As if the Conservative government needed to be mocked for anything else this month. Now they’ve created a trade board with only one member.
The Conservative government has been accused of “creating jobs” for ministers after the new trade board was announced.
Unveiling the new group, tasked with “ensuring the benefits of free trade are spread throughout the UK,” the Tories claimed ministers and business leaders would come together to get the best for Britain.
However, there is only one real member – International Trade Secretary Liam Fox.
The Department for International Trade (DIT) made a long list of advisers and big business names, but they will have no guaranteed position.
“The secretary of state, no doubt embarrassed by his lack of a real role in government beyond accumulating millions of air miles, has had to invent a grandiose title for himself,” Tom Brake, Liberal Democrat Brexit spokesman, told the Guardian.
“It will convince nobody. The signing of the first trade deals are years away, whereas the damage to our existing largest trade deal, with the EU, is happening now.”
The Lib Dem said the board was a “job-creation scheme” for Fox.
Accusations of trying to appease disgruntled MPs come at a time when the Tories are locked in a bitter internal dispute.
The fractured party is struggling to keep its cabinet together amid rumors Boris Johnson will attempt to oust Prime Minister Theresa May.
May recently survived a plot by former Conservative Party chairman Grant Shapps.
Ex-Labour minister Patricia Hewitt will reportedly join the board, as well as chief of staff at Manchester Airport, Collette Roche, and chief executive of the Edrington Group, Ian Curle, who will join as an adviser.
It is believed they will be appointed for 12 months at a time, while Fox will be a permanent fixture.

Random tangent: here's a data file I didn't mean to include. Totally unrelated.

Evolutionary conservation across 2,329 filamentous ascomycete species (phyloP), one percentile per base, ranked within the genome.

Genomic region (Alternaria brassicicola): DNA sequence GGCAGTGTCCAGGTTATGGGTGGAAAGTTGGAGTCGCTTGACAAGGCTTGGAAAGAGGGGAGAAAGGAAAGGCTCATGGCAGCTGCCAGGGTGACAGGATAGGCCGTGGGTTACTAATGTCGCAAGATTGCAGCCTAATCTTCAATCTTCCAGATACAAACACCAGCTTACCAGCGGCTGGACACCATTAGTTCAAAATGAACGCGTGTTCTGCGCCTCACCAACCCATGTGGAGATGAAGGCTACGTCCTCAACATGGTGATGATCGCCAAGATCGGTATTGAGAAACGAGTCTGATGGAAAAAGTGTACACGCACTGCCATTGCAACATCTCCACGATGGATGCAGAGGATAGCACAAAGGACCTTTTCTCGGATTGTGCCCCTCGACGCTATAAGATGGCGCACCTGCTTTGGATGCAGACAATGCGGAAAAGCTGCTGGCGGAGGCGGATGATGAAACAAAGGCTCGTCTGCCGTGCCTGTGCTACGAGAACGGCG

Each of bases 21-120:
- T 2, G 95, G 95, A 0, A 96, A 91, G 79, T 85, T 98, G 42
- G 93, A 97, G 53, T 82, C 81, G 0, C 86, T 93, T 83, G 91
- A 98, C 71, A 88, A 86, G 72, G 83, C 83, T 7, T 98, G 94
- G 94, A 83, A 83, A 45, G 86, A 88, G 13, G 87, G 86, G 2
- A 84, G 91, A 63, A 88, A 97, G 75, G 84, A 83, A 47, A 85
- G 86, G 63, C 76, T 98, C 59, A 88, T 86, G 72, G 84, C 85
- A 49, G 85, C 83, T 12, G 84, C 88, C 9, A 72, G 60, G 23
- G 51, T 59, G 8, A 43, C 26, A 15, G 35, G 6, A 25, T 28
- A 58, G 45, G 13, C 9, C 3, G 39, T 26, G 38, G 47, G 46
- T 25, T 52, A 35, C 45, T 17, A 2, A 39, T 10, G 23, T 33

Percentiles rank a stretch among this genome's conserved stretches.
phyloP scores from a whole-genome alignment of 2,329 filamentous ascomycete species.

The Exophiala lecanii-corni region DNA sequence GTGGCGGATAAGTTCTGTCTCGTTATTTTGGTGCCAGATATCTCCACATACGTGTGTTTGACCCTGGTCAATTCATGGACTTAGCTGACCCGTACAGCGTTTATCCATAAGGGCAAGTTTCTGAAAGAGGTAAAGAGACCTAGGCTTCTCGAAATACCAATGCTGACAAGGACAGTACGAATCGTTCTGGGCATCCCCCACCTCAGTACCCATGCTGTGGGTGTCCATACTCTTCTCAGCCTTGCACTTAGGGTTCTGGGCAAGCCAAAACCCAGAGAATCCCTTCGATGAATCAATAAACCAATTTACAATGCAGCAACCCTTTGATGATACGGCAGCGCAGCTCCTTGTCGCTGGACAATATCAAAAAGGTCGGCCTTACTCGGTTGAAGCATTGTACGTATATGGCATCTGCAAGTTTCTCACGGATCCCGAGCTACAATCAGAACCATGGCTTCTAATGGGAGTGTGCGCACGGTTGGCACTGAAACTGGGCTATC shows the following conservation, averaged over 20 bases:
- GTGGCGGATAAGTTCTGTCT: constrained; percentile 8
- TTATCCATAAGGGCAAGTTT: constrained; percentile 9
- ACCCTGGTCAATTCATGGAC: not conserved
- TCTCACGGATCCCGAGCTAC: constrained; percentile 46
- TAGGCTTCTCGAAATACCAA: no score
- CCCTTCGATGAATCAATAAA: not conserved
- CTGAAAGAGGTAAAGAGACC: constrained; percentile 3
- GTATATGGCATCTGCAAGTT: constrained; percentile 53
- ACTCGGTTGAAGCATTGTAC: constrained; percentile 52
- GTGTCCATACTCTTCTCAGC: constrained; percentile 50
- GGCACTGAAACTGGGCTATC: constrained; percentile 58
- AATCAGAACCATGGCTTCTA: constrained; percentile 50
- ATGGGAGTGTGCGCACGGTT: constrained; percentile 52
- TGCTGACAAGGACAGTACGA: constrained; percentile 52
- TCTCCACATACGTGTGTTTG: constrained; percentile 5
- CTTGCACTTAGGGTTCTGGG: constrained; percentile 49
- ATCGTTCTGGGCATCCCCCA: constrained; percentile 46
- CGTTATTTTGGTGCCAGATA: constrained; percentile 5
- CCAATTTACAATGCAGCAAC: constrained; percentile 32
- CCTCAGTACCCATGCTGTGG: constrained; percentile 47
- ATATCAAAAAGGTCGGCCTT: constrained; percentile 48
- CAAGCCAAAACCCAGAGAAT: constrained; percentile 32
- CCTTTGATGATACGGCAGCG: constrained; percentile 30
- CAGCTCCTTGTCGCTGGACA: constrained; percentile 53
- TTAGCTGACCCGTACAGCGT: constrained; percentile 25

“Membership of the board of trade is restricted to privy councillors,” the DIT said.
“The only member is: (i) secretary of state for Department of International Trade and president of the board of trade (chair).”
James McGrory, the executive director of the pro-Europe Open Britain campaign, said: “I hope that at the inaugural meeting of the new board of trade, Liam Fox managed to have positive and constructive discussions with Liam Fox, after hearing expert analysis by Dr Liam Fox on the impact of Brexit.
“Britain’s trade policy is just the sound of one hand clapping. It would be funny in another context, but not when the government is justifying its decision to damage our trade by leaving the customs union on a mirage of future trade deals.”
The DIT said it was a “technicality” and that it is a constitutional convention for privy councillors to have full membership, which is not offered to others.
“That is why we are drawing on prominent figures from business and politics across the country and not just restricting to privy counsellors, as happened in the past,” a spokesman told the Guardian.
The board will meet four times a year. Or whenever Dr Fox can spare a moment.
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